Game of Thrones Episode 1- Iron From Ice Review *Spoilers Inside*
*Disclaimer* The reviewer was given a season pass code to provide coverage. This doesn't affect his judgment
Publisher: Telltale Games
Developer: Telltale Games
Platforms: PS3, PS4, Xbox 360, Xbox One, Mac/PC (Steam)
Reviewing Console: Mac
Before having the privilege to play Telltale Games' adaptation of the hit HBO show, Game of Thrones, I had just one obstacle in my way-- watching the show. I didn't get addicted alongside everyone else because I wanted to wait until I read the books first before diving into the show. Of course, a coworker of mine heavily insisted that I get to watching pronto and I'm glad I took the advice! Been caught up on Game of Thrones is incredible important before trying to play through episode 1. For those who haven't finished season 4, I highly recommend staying away because a lot of moments will go completely unnoticed. What's the point of playing a Telltale game if you can't fully appreciate the story?
Game of Thrones starts off between seasons 3&4 of the TV show; during one of the best moments in TV history in my opinion. Players start out as Gared Tuttle, a squire to Lord Gregor Forrester of House Forrester right before everything falls to pieces. Players will not only be in control of Gared, but also four other playable characters at specific intervals. Each character has their roles to play based off the player's choices; having to manage five characters can appear daunting. I bring this point up because many of the decisions made with one character can affect the others as well-- for better or worse.
During episode one which is titled 'Iron From Ice', players control three of the five main characters. What really stood out to me in a negative manner is the lack of freedom in deciding who lives or dies. As we are well aware of, Game of Thrones has a nasty habit of killing characters off, whether they are expendable or favorites. One of the main characters, Ethan Forrester third-born son of House Forrester, is killed at the end of the episode. At first, I thought I simply screwed up with the 'politics' of Game of Thrones. However, I started to notice everyone coming to the same death conclusion and this lead to one thing: players have no control over who will die.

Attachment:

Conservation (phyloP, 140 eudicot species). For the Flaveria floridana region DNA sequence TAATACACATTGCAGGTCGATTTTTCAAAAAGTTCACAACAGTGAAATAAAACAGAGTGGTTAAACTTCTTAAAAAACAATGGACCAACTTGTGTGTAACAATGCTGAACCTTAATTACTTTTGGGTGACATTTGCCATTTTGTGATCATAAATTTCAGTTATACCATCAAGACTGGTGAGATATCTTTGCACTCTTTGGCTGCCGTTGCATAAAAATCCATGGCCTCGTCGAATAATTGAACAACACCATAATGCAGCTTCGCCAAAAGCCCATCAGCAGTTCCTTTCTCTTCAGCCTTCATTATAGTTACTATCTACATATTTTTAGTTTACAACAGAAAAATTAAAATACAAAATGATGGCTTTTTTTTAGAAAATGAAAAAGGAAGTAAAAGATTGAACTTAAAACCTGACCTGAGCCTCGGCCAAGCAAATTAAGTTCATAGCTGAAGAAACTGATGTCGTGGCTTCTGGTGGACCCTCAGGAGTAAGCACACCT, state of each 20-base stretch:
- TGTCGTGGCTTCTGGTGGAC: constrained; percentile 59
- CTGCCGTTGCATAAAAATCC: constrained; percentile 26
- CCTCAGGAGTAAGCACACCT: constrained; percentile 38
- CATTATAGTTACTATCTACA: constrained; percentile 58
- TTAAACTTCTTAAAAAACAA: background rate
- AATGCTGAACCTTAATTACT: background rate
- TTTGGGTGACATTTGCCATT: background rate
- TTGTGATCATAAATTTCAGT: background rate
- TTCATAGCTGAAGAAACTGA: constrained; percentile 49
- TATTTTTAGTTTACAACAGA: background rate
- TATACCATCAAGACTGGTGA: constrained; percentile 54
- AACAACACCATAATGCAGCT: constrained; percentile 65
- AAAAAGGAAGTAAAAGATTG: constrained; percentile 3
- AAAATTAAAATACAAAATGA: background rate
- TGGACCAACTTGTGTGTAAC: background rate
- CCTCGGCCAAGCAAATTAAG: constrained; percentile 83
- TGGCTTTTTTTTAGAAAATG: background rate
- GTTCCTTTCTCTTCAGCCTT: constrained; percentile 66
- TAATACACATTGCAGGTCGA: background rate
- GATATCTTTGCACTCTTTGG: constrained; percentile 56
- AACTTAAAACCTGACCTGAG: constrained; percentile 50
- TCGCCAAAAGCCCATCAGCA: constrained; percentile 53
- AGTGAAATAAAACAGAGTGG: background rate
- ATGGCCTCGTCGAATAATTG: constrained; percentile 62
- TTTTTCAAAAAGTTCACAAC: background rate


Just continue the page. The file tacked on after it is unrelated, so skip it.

Now, I would be all well and good with this outcome... if the game wasn't described as having the chance to finish the season with all characters alive. In the press list email I received, one of the description states: "Multiply the actions of one character by five, and you're truly playing the Game of Thrones... where you win, or you die." After reading this, I assumed, as well as many others, all characters could still be alive at the season finale. After doing my research of asking various people of the gaming community, checking forums, wiki sites, etc., I found that no matter the choices made-- Ethan dies regardless.
For a while now, I've noticed how Telltale titles offer choices that make only minor changes to the overall story, but Game of Thrones suddenly make it more...apparent. At the very least, Ethan's death hit hard and swift, making me scream out "OH!" involuntary. Definitely a worthy GoT death scene.
Overall, I still greatly enjoy the developer's work and my issues with this glaring fault should not make others think any different. I went into this experience with the mindset that I would try to keep everyone alive until the end, only to find out my task is impossible. I must say though, Game of Thrones offered up some complex decision making moments and I hesitated at most of them. Maybe it's because I know how hardcore the show is and that atmosphere is most certainly present.
However, as recent installments show, the studio's projects are taking more of an interactive novel approach with little to no puzzle involvement. I'm no stranger to interactive novel-type games and I welcome more of this genre to be accepted into the industry, but I also do miss the puzzle elements Telltale once had. I see no reason why puzzles can't continue to have a strong presence within these games. I liked when I had to figure out which walker to kill first and how to do it in The Walking Dead Season One. Made the experience not only reflex skill but a thoughtful one too. Alas, I may be one of the last few people barking up that tree unfortunately.
+ More GoT to hold us over until Season 5
+ I thought the oil painting look suited the atmosphere
+ Complex, nail-biting choices
- The option to keep characters alive should have been included
- No puzzle involvement
'Iron From Ice' set the stage for the rest of GoT and it was a shocker. If the rest of the episodes match or exceed what the debuting episode did, we are in for a wild ride. Anyone considering to look into this should at least be halfway through season 4 of the show. Otherwise, not only will spoilers be abundance but also the experience as a whole will be cut in half. With those requirements said, I recommend Game of Thrones especially to those who are familiar with the format.
*Changing up the format, review score will be a aggregated score once all episodes are complete*